On the occasional clear-frost autumn night, my dog takes the opportunity to remind me that she is not a dog. Bewitched by sounds that I cannot hear and by smells that I cannot imagine, she plants her four feet stolidly apart and raises her head up toward the treetops. Through her slack jaw she emanates a long, low, warbling bellow that echoes across the empty wood. After the last note fades, she is herself again and comes tripping back to my side. I rub her head and continue hiking through the dark forest with my GMO wolf.
Yes, my best friend is a genetically modified organism; deliberate selection has produced the blunt-toothed, small-pawed wonder that walks by my side. Millennia passed as the most trusting puppy was selected from the litter born of a mother who herself had been the most trusting puppy, forever changing the original pattern of genes within the DNA. Now I live with a Canis species that sees food as a gift and can’t hunt to save her life but has somehow retained the ability to howl.
Our world is changing rapidly. In my 47 years of life, global population has fully doubled, with 3.7 billion hungry mouths added to our planet. During this same time span, the amount of land suitable for agriculture has increased by only 5%. Miraculously, this did not result in the great global famine one might have predicted—and we have farmers, agriculturalists and genetic engineers to thank for that. Simply put, we produce many times more food per acre of land than we did in 1969, especially for staple grains. Rice yields per acre have doubled since then, and corn yields and wheat yields have more than doubled.
How do scientists modify a plant so that it makes more food than its parents did? We could treat each harvest like a litter of wolf pups and select only plants bearing the fattest, richest seeds for the next season. This was the method our ancestors used to engineer rice, corn and wheat from the wild grasses they encountered. During my childhood, advances in genetic technologies allowed scientists to identify and clone the mutant genes responsible for repressing stem growth, leading to shorter, stronger stalks that could bear more seed—the high-yield cultivars that feed us today. The 21st century has brought with it a marvelous new suite of high-tech tools with which to further accelerate the process of artificial selection. Plant geneticists can now directly edit out or edit in sections of DNA using molecular scissors. We can minimize a plant’s weaknesses while adding to its strengths, and we don’t have to wait for seasons to pass to test the result.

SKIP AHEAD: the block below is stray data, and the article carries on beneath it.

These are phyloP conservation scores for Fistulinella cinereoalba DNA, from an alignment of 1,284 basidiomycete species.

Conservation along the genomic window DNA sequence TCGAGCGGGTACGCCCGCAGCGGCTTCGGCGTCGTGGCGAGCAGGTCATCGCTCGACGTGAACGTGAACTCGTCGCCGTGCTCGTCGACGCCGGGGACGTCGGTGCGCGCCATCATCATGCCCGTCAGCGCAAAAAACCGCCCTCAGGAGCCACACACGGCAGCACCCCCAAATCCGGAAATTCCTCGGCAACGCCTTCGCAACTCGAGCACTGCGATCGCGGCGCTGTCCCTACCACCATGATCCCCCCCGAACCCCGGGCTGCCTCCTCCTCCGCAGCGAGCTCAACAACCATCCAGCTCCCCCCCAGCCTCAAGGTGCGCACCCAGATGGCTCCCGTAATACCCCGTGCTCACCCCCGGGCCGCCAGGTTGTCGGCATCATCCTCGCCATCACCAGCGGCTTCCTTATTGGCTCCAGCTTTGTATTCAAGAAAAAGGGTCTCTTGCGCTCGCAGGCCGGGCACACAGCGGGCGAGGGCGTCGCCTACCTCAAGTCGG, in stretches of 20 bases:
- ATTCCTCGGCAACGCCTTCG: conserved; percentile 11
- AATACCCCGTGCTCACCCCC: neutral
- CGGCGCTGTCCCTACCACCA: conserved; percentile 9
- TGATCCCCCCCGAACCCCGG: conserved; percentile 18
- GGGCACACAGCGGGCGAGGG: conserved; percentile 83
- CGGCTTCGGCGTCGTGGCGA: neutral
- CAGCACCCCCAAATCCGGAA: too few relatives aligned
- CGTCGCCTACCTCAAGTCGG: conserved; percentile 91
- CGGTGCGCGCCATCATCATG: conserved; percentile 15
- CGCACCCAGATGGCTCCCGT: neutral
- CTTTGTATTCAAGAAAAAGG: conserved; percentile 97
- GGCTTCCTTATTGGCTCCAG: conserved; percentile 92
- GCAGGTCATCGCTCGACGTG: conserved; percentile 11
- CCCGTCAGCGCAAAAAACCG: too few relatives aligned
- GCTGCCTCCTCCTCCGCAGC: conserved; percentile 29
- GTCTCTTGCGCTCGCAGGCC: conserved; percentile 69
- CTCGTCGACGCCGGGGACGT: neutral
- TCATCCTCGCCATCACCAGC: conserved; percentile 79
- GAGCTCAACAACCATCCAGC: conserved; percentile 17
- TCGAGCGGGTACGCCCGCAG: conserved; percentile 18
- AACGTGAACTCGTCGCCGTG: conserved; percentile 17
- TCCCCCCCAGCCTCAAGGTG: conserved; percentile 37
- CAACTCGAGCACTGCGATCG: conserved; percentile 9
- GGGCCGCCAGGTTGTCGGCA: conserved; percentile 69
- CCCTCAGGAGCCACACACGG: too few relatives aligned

It is the transformative potential of these techniques to quickly supply the next-generation crops required for impending climate change that led me to add my name to the Cornell Alliance for Science’s petition asserting the safety and efficacy of GMO plants in agricultural products, a stance supported by the American Society of Plant Biologists, the American Association for the Advancement of Science and the National Academies. It is these groups’ consensus that early research claiming to link genetically modified foods to cancer (specifically tumor formation) was scientifically unsound, key examples of which have since been retracted. The ability of a few corporations to own and thus control the sale and use of GMO varieties remains troublesome. It could perhaps be alleviated by a policy of expiring patents on new cultivars, similar to the way a pharmaceutical company is allowed to recoup expenditures made in research and development for a limited time, until the drug becomes generically available.
Regardless of politics, our world will continue to change rapidly. The U.N. issued a report that projects the global population will reach 9.7 billion by 2050: yet another 2.4 billion hungry mouths to feed. And this time around, we will be tilling soils under rising temperatures, increased drought and shifting populations of pests. The crop cultivars that we plant today are not equal to the task of feeding the new world that we are creating. We need more GMO research.
I love the quiet forest that stands between my lab and my home. But I know that as a scientist, I am responsible first to humanity. We must feed, shelter and nurture one another as our first priority, and to do so, we must avail ourselves of our best technologies, which have always included some type of genetic modification. We must continue as in millennia past, nourishing the future as we feed ourselves, and each year plant only the very best of what we have collectively engineered. I keep the faith of my ancestors each night when I walk through the forest to my lab, and my GMO wolf does the same when she guards my way home.
Jahren is a scientist and the author of Lab Girl, a memoir.
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